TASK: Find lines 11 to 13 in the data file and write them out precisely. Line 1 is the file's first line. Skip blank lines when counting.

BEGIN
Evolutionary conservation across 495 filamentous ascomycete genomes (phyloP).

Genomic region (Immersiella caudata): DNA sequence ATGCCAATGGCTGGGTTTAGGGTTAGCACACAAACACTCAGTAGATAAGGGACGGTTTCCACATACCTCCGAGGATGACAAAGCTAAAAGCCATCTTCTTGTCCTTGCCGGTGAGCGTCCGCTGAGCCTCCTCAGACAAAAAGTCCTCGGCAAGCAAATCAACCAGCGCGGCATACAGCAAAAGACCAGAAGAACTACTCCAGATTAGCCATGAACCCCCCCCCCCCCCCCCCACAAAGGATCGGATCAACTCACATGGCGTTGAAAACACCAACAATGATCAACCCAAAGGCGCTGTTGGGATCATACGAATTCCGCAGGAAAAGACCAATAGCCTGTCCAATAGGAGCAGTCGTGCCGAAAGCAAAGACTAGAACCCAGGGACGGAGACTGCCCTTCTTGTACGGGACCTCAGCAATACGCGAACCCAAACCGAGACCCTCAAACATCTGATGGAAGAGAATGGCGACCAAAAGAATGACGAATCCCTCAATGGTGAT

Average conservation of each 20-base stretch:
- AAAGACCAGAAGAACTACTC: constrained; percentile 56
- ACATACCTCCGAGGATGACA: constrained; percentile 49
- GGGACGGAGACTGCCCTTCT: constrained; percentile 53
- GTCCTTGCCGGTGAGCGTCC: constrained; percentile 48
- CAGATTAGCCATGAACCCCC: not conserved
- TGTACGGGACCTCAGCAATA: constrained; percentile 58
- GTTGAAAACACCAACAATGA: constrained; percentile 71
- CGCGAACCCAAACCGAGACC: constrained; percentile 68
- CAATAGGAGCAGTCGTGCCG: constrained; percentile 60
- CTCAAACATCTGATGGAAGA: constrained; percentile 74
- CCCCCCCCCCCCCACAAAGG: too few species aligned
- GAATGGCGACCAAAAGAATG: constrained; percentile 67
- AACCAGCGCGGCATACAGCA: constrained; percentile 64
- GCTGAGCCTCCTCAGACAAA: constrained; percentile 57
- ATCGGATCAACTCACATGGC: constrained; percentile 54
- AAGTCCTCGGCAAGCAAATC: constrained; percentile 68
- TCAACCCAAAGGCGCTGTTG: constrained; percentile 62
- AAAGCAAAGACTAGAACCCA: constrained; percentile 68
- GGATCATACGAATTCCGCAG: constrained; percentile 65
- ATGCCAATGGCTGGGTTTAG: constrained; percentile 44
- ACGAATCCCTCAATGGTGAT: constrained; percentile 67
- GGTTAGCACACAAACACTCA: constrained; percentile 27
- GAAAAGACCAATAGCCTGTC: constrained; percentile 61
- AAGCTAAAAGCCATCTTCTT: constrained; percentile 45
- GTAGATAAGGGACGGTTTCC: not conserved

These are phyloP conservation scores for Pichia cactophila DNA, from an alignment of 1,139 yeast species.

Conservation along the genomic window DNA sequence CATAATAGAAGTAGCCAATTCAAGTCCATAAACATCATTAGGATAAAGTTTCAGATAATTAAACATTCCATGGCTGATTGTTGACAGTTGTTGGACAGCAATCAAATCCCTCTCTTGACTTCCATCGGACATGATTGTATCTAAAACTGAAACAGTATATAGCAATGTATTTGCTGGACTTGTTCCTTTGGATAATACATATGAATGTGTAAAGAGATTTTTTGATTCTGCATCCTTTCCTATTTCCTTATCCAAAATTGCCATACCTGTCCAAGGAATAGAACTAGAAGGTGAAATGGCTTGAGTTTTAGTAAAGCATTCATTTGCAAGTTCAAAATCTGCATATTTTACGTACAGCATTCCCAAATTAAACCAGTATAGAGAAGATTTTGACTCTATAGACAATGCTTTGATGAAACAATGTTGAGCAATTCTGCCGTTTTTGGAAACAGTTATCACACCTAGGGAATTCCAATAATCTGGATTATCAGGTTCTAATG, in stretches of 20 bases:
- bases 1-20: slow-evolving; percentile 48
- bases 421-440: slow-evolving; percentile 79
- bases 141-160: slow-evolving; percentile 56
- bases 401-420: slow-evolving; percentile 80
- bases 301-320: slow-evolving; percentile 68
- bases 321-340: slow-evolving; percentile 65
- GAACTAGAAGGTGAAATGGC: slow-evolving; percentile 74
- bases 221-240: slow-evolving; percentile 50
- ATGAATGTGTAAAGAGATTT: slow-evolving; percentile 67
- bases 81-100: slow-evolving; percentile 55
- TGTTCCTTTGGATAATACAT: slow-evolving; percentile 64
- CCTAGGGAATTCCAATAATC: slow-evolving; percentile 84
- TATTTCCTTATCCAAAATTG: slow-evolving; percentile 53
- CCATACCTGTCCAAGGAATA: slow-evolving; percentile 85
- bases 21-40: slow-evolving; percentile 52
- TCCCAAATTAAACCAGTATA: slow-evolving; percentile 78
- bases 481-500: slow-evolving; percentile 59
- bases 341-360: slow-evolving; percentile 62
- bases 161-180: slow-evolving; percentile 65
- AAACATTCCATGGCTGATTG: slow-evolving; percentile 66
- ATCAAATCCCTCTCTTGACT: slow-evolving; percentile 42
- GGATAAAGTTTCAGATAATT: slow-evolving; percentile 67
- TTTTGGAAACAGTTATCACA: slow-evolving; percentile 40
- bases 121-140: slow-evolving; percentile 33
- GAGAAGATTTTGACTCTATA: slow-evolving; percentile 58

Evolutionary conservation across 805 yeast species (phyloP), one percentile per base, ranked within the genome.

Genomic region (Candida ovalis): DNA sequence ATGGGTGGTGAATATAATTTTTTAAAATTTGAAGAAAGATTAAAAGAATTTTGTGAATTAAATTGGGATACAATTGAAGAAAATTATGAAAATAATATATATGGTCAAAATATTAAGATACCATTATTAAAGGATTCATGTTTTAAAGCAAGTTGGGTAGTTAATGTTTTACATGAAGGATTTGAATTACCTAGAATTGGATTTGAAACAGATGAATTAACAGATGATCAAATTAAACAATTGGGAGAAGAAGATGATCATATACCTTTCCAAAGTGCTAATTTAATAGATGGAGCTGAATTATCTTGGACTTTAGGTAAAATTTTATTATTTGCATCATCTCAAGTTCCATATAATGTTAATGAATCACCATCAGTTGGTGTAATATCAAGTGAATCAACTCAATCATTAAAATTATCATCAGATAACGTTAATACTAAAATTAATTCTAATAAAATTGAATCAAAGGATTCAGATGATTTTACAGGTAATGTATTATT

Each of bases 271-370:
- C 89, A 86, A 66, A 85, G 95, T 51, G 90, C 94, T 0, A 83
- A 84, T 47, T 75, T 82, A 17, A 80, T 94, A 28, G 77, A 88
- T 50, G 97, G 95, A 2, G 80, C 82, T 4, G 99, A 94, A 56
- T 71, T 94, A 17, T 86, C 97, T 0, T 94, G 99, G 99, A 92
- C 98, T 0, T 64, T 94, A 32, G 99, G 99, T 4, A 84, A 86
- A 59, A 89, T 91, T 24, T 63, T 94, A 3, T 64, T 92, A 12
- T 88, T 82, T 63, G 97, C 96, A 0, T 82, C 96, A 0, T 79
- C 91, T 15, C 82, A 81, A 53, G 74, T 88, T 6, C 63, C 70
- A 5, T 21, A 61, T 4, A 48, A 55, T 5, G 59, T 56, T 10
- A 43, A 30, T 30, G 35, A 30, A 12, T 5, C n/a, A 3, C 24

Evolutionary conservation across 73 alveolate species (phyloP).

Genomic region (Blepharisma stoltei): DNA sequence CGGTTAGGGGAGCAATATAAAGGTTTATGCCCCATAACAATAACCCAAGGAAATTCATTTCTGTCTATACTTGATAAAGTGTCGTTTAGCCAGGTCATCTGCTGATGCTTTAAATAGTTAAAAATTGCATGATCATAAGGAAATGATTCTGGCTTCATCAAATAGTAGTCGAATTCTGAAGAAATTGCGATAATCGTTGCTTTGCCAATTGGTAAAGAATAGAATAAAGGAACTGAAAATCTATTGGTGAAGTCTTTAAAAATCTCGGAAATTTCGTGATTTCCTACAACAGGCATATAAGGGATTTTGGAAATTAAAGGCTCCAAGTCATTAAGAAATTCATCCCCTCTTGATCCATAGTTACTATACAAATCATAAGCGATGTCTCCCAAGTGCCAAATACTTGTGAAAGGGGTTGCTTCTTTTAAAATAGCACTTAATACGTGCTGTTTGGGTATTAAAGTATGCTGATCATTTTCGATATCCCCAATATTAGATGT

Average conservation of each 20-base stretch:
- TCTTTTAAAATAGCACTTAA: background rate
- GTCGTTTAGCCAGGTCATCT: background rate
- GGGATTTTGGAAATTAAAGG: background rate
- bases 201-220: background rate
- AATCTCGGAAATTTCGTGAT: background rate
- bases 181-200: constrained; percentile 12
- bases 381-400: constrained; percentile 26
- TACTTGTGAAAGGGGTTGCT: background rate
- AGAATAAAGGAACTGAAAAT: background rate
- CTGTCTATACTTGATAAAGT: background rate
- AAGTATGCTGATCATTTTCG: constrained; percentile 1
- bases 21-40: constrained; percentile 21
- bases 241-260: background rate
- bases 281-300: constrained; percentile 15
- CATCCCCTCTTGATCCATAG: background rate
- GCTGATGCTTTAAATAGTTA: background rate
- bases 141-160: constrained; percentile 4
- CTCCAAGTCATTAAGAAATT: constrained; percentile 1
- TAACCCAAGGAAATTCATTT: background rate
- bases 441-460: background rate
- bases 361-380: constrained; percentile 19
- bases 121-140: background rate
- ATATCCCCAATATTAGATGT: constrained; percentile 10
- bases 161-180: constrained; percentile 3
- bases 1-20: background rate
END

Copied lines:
- CGCGAACCCAAACCGAGACC: constrained; percentile 68
- CAATAGGAGCAGTCGTGCCG: constrained; percentile 60
- CTCAAACATCTGATGGAAGA: constrained; percentile 74